SpaceX’s Starlink satellite internet service has introduced a premium tier that offers better performance during inclement weather.
The service advertises that it’s designed for small offices, storefronts, and high-demand users. The service’s product page claims that Starlink Premium has more than double the antenna capability of Starlink, boasting up to 2.5 times higher max download speeds – between 150 to 500Mbps – and “improved performance in extreme weather conditions.” The Starlink Premium Kit includes a router, cables, a dish transceiver, and other equipment to get the user started immediately.
Starlink service tier comparison
|Service tier||Starlink base||Starlink Premium|
|Shipping and handling||C$65||C$65|
|Download speed||100Mbps to 200 Mbps||150Mbps to 500Mbps|
|Latency||As low as 20ms||20 to 40ms|
Starlink Premium is significantly more expensive than the basic Starlink service. The hardware package, which includes a larger satellite dish, costs C$3,170, five times that of the base tier subscription. The service cost itself is higher as well, coming in at C$635 per month, also five times higher than the base subscription cost of $129.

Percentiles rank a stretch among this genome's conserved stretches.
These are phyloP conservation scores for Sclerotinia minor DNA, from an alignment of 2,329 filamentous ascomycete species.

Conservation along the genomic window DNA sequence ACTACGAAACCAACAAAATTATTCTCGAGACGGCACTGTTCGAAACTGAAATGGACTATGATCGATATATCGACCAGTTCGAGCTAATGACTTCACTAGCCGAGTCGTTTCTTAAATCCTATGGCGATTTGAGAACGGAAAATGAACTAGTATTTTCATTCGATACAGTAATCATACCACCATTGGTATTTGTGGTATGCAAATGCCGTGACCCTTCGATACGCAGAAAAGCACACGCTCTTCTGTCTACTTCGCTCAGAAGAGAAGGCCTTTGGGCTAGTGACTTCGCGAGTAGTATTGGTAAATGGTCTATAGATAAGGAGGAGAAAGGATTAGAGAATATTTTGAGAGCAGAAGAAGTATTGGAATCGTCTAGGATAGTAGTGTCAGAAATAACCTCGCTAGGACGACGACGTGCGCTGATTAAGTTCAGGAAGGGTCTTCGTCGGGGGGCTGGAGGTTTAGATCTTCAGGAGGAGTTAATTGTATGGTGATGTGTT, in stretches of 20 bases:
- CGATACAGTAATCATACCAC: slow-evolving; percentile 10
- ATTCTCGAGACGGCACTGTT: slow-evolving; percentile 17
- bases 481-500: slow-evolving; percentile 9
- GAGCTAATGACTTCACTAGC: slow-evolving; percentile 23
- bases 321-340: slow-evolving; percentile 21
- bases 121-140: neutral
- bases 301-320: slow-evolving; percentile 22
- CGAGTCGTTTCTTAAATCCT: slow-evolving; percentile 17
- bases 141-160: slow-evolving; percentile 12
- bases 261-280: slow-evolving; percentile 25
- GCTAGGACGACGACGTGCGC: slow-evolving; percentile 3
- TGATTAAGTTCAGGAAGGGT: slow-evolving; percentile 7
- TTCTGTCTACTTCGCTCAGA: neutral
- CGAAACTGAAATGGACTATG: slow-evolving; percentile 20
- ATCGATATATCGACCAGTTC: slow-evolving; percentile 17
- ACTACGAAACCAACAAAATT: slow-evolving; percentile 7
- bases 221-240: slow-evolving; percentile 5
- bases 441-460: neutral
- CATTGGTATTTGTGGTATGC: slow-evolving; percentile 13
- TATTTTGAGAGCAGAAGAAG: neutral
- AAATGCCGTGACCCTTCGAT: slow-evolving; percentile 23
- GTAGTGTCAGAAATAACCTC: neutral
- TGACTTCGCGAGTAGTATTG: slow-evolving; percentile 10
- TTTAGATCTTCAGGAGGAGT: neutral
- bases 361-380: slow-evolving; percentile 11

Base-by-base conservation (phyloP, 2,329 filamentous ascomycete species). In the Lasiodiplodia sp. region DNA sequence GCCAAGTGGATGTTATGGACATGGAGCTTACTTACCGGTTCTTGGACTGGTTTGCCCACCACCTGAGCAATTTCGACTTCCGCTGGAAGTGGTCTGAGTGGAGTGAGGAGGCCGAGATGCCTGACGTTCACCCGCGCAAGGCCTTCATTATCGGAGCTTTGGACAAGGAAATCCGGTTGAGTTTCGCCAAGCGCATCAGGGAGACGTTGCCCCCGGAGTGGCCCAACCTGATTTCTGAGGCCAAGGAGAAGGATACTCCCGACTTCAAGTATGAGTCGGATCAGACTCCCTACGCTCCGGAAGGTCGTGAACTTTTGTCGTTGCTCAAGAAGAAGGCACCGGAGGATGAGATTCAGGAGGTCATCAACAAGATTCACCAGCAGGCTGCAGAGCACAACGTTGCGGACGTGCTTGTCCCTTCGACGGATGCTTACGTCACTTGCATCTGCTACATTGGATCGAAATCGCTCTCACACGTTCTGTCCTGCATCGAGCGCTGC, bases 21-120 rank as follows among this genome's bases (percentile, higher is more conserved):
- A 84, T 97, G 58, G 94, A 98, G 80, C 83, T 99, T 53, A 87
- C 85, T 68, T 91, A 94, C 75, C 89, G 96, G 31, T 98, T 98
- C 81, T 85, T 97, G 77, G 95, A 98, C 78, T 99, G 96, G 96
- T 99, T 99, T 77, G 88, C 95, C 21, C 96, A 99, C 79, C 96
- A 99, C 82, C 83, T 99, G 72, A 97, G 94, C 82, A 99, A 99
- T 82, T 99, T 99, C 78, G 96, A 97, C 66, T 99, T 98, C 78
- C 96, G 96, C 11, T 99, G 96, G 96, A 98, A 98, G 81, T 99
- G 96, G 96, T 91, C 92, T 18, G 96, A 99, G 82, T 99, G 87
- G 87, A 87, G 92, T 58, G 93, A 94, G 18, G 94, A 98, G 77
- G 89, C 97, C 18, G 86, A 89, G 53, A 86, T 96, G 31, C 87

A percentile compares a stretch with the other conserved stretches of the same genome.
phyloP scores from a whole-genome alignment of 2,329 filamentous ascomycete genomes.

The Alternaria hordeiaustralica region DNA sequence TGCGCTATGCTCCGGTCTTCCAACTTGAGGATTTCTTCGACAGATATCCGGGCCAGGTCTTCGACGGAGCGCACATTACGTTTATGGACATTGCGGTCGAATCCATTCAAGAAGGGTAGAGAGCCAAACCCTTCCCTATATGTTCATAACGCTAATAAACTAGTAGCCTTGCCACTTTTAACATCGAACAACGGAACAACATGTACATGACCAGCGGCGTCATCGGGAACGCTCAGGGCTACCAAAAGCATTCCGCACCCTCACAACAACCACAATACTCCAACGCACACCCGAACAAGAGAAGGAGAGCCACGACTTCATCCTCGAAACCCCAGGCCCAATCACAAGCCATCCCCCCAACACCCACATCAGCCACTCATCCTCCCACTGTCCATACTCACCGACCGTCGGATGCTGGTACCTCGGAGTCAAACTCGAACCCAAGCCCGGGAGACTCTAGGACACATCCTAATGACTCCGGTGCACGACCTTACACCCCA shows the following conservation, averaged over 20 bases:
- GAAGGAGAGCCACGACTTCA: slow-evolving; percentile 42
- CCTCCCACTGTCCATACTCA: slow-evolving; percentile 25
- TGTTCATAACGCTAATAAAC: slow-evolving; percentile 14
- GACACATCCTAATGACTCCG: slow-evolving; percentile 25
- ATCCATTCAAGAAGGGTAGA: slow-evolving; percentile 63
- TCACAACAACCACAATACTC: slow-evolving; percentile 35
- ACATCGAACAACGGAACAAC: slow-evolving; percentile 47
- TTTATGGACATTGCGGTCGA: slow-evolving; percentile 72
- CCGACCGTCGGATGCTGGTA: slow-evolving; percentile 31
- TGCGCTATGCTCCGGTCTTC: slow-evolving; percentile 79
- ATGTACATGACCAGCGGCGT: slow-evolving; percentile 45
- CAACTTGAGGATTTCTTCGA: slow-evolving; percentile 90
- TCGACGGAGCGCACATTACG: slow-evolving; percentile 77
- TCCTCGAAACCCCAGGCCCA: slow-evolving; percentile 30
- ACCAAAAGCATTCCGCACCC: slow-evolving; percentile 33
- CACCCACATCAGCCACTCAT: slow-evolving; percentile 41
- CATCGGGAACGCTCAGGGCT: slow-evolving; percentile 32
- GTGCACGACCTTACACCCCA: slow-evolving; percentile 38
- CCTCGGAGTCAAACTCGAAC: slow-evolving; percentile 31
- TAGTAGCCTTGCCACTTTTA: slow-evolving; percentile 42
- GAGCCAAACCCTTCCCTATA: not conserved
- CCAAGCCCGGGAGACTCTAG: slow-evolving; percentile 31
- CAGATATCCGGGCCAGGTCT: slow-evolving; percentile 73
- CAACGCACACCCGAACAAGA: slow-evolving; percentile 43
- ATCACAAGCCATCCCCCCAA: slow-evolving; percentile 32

Buyers need to pay a C$635 deposit to sign up for the service. Starlink expects to deliver starting in Q2 2022.
Some users who have pre-ordered Starlink have had their services delayed. The company attributed the issue to the semiconductor shortage, according to an email to its customers posted on Twitter. While looking to secure its supply chain, Starlink also promised to expand the service to more than 45 new countries by the end of 2022.
Although expensive at first glance, Starlink Premium’s pricing seems less outrageous when compared to other satellite offerings in Canada. Xplornet, for example, offers satellite internet service with just 10 Mbps download and 1 Mbps upload, a fraction of what Starlink advertises, for C$120 per month in Pleasant Camp, B.C., one of the most remote areas in Canada. Additionally, the service throttles the download speed after the first 100GB, which Starlink does not do. For remote businesses and offices looking for higher throughput and more stability, it may be worth it to pay the premium.